Paul D thinks about his time at Sweet Home. Mr. Garner let his slaves correct him, handle guns, choose a wife, learn to read, and was otherwise relatively lenient toward them. When Schoolteacher came and took control of the farm, though, things were radically different and much harsher. Paul D’s recent behavior—not being able to stay put in 124 and sleeping with Beloved—makes him question whether Schoolteacher was right about him being less than a man.
Schoolteacher exemplifies the cruel treatment of slave-owners, which causes both physical and psychological pain to the extent that Paul D has internalized Schoolteacher’s racist thinking, questioning his own worth as a man.
Paul D resolves to tell Sethe about what’s been happening and goes to meet her at the restaurant where she works. He finds her and prepares to tell her but changes his mind at the last second and tells her that he wants to have a child with her. Sethe thinks the idea is ridiculous.
Paul D is unable to voice his concerns to Sethe, perhaps because he does not want to risk losing the possibility of having a home with her, even if it is a troubled one.
Sethe and Paul D walk back to 124. It begins to snow and they start to run, Paul D hoisting Sethe on his back. They encounter Beloved waiting for Sethe near 124, who breaks up the intimacy between Sethe and Paul D.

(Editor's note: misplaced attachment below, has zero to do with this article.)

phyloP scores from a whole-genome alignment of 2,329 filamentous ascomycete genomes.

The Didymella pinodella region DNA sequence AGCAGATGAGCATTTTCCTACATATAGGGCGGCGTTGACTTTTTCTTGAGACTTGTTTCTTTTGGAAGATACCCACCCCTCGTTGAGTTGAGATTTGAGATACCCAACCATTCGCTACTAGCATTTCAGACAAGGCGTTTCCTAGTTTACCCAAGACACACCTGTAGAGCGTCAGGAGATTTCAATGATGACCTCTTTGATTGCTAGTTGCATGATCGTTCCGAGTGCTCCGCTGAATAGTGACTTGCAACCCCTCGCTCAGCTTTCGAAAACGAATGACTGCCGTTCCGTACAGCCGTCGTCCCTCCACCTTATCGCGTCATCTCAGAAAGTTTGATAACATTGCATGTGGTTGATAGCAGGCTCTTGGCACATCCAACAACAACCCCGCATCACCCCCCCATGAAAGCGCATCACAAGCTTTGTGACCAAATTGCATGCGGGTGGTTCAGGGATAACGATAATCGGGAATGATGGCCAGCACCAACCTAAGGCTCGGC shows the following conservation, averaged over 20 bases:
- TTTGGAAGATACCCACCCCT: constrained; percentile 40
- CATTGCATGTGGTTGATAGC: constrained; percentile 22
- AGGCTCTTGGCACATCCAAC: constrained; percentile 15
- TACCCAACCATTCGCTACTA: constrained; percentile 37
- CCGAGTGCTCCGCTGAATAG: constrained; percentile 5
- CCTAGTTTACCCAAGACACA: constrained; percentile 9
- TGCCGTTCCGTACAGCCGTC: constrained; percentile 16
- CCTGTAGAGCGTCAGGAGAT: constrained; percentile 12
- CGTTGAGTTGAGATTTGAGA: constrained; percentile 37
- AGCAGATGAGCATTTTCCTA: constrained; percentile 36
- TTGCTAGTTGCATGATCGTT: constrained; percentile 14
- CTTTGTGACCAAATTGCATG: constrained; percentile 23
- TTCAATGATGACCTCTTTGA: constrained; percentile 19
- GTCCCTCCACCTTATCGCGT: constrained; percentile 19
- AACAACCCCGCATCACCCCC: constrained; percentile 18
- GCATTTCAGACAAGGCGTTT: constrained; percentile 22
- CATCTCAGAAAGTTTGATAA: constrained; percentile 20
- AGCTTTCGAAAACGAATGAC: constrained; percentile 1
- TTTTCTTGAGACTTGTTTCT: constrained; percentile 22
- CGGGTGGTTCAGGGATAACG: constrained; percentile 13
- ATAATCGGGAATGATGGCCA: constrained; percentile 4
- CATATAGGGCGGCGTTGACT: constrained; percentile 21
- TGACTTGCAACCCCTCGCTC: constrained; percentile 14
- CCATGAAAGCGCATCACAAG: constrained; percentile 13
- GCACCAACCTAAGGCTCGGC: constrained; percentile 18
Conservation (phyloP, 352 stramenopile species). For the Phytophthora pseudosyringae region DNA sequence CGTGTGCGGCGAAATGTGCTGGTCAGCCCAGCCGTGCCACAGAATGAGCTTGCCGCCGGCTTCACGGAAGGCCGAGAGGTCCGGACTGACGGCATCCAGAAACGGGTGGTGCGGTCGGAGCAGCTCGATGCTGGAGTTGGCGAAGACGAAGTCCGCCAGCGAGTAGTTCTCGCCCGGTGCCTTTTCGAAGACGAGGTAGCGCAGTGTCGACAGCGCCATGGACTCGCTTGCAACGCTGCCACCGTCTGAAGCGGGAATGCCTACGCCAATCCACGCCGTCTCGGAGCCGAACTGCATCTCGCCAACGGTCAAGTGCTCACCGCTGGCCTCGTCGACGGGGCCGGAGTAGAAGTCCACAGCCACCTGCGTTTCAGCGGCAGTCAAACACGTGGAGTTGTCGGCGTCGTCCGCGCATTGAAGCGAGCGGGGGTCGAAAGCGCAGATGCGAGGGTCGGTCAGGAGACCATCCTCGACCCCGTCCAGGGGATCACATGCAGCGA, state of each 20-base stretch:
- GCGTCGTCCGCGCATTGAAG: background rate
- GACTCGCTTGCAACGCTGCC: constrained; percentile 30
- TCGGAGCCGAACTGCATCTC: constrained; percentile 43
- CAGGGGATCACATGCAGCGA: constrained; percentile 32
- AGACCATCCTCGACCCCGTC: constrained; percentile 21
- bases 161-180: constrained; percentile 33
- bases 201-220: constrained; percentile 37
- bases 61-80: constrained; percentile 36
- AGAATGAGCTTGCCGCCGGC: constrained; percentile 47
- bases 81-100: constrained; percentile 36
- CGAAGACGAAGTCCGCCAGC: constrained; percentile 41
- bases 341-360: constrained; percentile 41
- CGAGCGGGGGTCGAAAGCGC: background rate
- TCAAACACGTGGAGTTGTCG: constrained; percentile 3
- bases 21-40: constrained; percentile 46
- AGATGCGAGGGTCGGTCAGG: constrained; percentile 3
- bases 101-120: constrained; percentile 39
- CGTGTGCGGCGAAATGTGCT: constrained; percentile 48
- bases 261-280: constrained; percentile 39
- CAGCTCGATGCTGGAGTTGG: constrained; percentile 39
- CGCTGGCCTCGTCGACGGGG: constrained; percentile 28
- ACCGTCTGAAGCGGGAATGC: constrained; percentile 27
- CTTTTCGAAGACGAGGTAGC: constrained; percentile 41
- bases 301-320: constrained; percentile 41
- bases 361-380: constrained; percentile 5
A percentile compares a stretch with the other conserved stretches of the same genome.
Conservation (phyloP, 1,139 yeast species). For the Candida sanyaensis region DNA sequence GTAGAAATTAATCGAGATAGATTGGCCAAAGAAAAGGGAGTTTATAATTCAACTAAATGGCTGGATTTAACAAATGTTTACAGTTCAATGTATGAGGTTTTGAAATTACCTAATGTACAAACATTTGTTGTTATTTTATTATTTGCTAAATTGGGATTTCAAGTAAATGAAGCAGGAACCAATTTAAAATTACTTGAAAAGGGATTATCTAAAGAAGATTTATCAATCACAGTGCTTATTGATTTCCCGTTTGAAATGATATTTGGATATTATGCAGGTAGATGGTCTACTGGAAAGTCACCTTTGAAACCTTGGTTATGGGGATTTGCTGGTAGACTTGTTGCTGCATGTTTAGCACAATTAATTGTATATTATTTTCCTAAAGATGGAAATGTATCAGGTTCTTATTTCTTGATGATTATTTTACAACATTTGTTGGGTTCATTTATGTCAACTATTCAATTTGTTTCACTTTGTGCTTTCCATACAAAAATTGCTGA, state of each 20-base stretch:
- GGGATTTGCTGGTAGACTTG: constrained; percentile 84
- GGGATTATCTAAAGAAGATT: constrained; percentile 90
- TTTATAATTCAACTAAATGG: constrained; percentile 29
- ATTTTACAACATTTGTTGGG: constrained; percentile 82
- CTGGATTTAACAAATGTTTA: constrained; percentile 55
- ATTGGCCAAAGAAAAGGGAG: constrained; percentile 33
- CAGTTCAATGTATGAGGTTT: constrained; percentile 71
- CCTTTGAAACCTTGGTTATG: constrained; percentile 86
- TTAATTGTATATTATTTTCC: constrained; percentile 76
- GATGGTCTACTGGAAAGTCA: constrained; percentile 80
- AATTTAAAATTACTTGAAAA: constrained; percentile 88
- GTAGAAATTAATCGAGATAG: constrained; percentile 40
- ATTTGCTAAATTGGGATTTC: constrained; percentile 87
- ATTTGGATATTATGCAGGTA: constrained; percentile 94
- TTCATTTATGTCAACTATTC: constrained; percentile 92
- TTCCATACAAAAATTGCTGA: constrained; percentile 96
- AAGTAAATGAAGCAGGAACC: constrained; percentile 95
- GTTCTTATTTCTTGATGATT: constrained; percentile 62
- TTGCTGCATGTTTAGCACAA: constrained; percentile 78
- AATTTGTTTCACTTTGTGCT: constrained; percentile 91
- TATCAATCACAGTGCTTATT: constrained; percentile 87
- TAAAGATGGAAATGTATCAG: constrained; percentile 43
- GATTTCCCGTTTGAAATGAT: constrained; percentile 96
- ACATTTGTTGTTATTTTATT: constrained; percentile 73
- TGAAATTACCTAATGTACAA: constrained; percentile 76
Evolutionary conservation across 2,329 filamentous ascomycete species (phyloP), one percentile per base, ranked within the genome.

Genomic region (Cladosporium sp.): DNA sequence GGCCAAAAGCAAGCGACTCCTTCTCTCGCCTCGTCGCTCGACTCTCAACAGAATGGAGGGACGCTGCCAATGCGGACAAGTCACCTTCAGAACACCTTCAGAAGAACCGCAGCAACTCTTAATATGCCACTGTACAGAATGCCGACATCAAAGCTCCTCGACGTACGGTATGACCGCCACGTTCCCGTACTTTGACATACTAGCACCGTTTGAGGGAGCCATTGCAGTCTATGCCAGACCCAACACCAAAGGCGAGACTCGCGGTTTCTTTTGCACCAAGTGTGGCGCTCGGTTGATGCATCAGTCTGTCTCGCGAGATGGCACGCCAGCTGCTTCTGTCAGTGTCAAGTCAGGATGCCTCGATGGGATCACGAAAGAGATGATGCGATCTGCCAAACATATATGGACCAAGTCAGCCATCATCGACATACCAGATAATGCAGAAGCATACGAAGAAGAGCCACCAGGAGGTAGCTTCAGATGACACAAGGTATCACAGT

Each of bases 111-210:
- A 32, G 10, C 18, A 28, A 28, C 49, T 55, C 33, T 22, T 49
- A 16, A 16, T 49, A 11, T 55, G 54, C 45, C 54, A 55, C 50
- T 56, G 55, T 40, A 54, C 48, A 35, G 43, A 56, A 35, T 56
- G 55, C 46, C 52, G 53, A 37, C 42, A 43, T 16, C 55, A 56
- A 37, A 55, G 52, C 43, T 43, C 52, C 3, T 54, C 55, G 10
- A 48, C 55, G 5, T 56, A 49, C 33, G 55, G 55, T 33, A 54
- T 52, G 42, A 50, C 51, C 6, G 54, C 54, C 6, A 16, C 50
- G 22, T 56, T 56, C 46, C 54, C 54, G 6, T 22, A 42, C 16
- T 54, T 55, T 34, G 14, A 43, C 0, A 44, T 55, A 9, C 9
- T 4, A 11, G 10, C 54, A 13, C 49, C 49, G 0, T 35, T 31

Once again, Beloved comes between Paul D and Sethe, obstructing their attempts to have a life together at 124.
One night, Sethe finally says something about Paul D sleeping in the cold house and tells him to come upstairs at night, upsetting Beloved. Sethe’s kindness reminds Paul D of the woman he stayed with in Delaware, who gave him a bed with clean sheets and fed him. He was unspeakably grateful to her. Sethe thinks about Paul wanting to have a child and resolves that she cannot handle being a mother to another child.
Paul D’s memory of the woman in Delaware shows an earlier example of his failed attempt to settle down at a home. Sethe’s thoughts on motherhood emphasize the intense responsibility, hard work, love, vulnerability, and duty of being a mother.